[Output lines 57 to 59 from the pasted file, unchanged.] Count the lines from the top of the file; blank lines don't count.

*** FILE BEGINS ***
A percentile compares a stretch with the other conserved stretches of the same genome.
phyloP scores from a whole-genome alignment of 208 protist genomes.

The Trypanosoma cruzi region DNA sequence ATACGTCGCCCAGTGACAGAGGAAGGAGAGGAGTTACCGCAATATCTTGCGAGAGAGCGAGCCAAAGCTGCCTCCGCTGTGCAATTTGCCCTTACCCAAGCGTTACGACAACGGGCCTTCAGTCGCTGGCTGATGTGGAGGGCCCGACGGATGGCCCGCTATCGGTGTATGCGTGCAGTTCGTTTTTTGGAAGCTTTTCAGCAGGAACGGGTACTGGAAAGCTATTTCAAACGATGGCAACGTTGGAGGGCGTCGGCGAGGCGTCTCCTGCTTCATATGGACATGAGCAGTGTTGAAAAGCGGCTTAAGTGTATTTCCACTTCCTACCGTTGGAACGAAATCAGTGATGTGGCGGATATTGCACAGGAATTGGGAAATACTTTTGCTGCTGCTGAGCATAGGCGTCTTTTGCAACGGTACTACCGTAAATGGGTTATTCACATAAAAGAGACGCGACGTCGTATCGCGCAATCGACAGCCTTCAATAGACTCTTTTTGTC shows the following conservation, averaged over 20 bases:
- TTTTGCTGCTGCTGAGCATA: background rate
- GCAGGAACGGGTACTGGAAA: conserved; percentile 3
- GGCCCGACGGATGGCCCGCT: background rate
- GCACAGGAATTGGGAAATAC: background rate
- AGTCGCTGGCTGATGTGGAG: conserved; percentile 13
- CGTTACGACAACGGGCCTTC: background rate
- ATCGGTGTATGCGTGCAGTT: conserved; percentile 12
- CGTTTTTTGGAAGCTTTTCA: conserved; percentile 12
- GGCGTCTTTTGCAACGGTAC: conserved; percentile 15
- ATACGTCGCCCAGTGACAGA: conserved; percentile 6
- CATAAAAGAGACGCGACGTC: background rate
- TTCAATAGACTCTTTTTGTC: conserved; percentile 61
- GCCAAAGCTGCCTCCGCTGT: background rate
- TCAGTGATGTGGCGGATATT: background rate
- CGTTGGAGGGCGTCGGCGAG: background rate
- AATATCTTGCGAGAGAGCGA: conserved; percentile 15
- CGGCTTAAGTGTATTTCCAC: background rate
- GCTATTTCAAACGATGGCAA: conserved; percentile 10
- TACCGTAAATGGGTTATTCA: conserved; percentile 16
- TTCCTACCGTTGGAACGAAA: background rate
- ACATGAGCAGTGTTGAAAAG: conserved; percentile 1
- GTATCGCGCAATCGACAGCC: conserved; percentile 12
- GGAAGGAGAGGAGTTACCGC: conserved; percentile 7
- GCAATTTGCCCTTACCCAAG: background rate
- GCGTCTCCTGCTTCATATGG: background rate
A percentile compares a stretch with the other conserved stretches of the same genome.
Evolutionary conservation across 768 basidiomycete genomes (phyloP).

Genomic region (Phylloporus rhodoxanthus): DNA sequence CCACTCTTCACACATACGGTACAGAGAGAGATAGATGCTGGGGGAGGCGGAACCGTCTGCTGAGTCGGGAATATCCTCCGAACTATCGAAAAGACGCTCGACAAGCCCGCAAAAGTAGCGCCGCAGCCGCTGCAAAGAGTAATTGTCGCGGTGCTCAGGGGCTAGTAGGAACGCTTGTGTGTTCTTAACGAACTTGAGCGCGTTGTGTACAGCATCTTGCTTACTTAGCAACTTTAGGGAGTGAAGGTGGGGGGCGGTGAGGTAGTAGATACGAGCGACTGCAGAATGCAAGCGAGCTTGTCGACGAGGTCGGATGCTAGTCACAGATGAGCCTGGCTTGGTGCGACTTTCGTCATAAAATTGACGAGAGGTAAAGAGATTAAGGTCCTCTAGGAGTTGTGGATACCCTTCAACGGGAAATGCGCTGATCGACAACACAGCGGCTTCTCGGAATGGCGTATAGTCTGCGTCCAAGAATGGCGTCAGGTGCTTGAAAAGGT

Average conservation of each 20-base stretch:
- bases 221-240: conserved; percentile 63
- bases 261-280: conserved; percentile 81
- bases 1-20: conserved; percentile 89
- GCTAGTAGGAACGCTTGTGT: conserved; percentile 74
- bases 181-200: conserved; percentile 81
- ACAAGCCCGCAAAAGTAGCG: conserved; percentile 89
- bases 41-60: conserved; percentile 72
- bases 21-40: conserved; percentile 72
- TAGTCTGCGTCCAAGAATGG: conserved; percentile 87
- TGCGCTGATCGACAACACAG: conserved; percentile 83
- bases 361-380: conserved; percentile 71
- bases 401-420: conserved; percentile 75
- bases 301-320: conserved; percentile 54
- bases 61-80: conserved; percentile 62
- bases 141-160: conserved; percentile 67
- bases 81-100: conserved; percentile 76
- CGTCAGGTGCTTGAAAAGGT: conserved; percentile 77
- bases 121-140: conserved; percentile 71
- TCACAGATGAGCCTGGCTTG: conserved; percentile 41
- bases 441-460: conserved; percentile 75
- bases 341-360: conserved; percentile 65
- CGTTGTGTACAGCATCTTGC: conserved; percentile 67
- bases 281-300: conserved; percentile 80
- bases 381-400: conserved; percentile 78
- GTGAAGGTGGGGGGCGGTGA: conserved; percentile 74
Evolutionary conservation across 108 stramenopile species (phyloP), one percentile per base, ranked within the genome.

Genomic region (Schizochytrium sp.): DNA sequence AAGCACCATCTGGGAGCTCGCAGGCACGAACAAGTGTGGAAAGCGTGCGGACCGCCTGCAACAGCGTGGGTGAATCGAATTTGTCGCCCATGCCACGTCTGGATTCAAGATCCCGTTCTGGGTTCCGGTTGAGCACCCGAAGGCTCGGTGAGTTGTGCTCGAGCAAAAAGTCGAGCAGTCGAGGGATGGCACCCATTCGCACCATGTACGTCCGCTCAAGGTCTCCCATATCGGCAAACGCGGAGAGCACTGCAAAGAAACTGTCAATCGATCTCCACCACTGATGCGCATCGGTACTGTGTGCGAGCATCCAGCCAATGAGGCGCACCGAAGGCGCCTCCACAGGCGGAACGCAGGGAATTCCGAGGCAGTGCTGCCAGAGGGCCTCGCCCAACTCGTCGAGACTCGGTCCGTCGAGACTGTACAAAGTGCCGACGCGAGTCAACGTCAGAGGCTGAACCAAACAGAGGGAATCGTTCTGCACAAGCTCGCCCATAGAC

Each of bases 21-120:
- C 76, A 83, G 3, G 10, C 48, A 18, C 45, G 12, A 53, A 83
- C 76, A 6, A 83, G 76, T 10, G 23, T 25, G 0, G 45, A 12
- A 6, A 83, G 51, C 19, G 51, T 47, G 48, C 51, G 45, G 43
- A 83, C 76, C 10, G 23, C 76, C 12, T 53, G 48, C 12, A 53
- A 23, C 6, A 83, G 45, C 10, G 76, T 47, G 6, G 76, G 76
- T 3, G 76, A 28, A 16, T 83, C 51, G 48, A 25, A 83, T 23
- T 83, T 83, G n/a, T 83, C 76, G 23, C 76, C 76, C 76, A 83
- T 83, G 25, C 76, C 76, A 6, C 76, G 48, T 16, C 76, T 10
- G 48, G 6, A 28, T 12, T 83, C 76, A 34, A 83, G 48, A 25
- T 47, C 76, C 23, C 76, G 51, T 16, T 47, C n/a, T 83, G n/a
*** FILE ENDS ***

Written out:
- GTGAAGGTGGGGGGCGGTGA: conserved; percentile 74
Evolutionary conservation across 108 stramenopile species (phyloP), one percentile per base, ranked within the genome.

Genomic region (Schizochytrium sp.): DNA sequence AAGCACCATCTGGGAGCTCGCAGGCACGAACAAGTGTGGAAAGCGTGCGGACCGCCTGCAACAGCGTGGGTGAATCGAATTTGTCGCCCATGCCACGTCTGGATTCAAGATCCCGTTCTGGGTTCCGGTTGAGCACCCGAAGGCTCGGTGAGTTGTGCTCGAGCAAAAAGTCGAGCAGTCGAGGGATGGCACCCATTCGCACCATGTACGTCCGCTCAAGGTCTCCCATATCGGCAAACGCGGAGAGCACTGCAAAGAAACTGTCAATCGATCTCCACCACTGATGCGCATCGGTACTGTGTGCGAGCATCCAGCCAATGAGGCGCACCGAAGGCGCCTCCACAGGCGGAACGCAGGGAATTCCGAGGCAGTGCTGCCAGAGGGCCTCGCCCAACTCGTCGAGACTCGGTCCGTCGAGACTGTACAAAGTGCCGACGCGAGTCAACGTCAGAGGCTGAACCAAACAGAGGGAATCGTTCTGCACAAGCTCGCCCATAGAC